SIR KYFFIN WILLIAMS
In 1968, Kyffin received a Winston Churchill Fellowship to record the Welsh community in Patagonia. That visit resulted in works of unusually vibrant colour; it also reinforced awareness of his roots. Painting fast and fluently, he was nevertheless fanatical about structure and form and his descriptions of the process of painting were coloured by the language of military engagement; he “did battle” with a picture and being “defeated” by it made him miserable.
The darkness implicit in so many of Kyffin’s mountain landscapes was a facet of his own make-up. He recognised in it the Celtic tendency to melancholy, but believed it to be exacerbated by circumstance, instinctively feeling that a certain despair and gloom were the logical sequel to his grand mal seizures. So the ostensibly calm exterior - army officer bearing, country gentleman tweed suits, aristocratic nose, luxuriant moustache - hid a more complex personality.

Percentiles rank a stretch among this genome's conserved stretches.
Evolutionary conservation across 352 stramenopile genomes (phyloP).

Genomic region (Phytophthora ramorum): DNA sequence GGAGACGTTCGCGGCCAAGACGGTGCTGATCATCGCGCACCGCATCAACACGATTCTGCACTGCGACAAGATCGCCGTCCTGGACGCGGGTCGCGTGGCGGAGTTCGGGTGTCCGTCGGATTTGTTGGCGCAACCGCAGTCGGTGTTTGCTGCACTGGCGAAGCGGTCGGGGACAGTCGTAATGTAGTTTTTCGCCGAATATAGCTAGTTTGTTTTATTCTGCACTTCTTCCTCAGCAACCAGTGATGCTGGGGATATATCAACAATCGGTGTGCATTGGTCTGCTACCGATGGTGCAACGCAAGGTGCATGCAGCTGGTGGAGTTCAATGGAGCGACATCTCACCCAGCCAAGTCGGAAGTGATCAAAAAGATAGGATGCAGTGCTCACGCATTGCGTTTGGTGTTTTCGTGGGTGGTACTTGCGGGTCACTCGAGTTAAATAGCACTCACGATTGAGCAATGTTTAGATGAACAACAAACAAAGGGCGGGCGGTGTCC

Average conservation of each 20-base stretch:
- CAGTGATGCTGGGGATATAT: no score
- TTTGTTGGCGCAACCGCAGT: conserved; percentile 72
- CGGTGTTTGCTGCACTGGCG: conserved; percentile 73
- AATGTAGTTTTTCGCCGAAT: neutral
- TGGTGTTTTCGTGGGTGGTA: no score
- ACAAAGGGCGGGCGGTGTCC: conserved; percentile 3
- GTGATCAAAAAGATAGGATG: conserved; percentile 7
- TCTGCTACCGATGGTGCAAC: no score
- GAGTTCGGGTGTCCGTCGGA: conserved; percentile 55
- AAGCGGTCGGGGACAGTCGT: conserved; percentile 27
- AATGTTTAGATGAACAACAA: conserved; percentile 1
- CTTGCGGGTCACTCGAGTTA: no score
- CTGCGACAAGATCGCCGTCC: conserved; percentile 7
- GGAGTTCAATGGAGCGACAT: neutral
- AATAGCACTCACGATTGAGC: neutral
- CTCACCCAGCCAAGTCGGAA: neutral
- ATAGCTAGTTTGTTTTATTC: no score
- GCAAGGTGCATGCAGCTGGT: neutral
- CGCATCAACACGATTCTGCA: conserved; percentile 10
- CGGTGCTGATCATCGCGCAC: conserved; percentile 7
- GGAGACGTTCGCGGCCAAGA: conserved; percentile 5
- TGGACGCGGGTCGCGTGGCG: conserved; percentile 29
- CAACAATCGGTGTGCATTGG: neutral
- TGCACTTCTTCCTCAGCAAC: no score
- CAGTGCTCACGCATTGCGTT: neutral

Throughout his career he was rewarded with a great many honours. He was a senior Royal Academician, and for many years he was President of the Royal Cambrian Academy. In 1982 he received an OBE for his services to the arts and in 2000, his 80th year, he was given a knighthood.